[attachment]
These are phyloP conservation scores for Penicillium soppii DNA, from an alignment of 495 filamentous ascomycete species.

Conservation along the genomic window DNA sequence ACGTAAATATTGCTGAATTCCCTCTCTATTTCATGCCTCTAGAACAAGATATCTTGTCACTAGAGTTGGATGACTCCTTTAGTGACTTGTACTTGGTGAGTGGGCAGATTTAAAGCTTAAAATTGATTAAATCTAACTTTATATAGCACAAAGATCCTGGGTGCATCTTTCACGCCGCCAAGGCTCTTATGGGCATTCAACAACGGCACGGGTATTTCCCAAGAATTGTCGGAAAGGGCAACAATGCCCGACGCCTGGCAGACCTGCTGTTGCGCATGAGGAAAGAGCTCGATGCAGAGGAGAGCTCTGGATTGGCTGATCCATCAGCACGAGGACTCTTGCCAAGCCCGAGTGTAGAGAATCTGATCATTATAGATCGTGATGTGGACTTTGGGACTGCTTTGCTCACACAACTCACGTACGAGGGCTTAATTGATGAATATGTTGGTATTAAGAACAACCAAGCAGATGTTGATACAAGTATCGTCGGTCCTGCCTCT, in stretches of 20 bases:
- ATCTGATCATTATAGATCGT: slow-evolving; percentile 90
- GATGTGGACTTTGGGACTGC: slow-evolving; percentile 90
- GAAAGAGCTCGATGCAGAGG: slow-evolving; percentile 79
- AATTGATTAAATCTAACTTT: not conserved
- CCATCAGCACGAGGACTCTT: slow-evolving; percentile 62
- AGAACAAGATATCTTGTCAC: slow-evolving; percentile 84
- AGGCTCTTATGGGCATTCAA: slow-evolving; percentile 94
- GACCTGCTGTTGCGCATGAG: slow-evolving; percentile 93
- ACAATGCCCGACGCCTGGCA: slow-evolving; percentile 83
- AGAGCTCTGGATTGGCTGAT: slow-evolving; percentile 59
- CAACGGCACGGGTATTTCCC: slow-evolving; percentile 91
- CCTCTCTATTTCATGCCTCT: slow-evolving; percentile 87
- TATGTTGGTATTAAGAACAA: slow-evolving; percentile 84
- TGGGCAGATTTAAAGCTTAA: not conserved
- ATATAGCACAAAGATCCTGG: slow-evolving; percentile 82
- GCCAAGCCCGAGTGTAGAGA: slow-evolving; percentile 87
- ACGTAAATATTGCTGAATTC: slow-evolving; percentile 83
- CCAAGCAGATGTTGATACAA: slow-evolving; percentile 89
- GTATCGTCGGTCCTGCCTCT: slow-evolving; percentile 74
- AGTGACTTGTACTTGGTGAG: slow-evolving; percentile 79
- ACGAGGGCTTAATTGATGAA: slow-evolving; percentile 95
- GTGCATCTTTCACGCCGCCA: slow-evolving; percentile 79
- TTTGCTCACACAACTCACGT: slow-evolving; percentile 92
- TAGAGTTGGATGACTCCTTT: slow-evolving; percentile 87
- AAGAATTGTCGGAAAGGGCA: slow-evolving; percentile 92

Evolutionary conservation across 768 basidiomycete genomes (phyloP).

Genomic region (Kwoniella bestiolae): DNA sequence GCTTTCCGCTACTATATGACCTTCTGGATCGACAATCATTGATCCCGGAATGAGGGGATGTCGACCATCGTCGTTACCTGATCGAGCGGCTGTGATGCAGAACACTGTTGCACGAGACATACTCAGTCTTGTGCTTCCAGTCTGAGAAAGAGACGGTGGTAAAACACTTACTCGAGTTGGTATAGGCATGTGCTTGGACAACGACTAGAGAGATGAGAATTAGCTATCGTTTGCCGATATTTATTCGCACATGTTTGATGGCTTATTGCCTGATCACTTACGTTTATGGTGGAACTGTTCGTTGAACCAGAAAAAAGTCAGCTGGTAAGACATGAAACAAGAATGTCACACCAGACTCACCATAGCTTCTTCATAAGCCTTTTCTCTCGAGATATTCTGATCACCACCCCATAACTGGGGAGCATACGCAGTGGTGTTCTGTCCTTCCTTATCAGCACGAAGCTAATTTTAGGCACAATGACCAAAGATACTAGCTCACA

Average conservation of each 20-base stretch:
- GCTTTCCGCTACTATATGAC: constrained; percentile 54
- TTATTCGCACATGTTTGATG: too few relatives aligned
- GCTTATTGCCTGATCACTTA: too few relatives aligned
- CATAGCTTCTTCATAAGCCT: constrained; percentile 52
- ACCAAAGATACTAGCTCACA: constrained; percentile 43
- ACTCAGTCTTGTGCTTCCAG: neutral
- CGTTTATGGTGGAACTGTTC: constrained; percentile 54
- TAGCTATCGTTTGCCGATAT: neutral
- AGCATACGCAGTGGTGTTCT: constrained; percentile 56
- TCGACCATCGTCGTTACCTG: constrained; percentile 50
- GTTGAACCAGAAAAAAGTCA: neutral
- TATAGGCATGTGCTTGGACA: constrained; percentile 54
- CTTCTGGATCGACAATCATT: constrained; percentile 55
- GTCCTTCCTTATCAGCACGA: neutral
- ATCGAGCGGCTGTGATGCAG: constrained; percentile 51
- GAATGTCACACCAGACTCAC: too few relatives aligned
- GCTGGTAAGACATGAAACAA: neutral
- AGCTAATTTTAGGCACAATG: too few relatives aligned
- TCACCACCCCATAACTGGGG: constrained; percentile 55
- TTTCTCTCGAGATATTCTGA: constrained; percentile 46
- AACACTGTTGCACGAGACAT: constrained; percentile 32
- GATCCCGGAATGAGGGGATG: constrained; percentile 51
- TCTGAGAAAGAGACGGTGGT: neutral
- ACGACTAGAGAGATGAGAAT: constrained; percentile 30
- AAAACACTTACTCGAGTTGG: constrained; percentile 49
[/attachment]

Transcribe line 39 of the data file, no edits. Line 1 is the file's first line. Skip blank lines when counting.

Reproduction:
- AGCATACGCAGTGGTGTTCT: constrained; percentile 56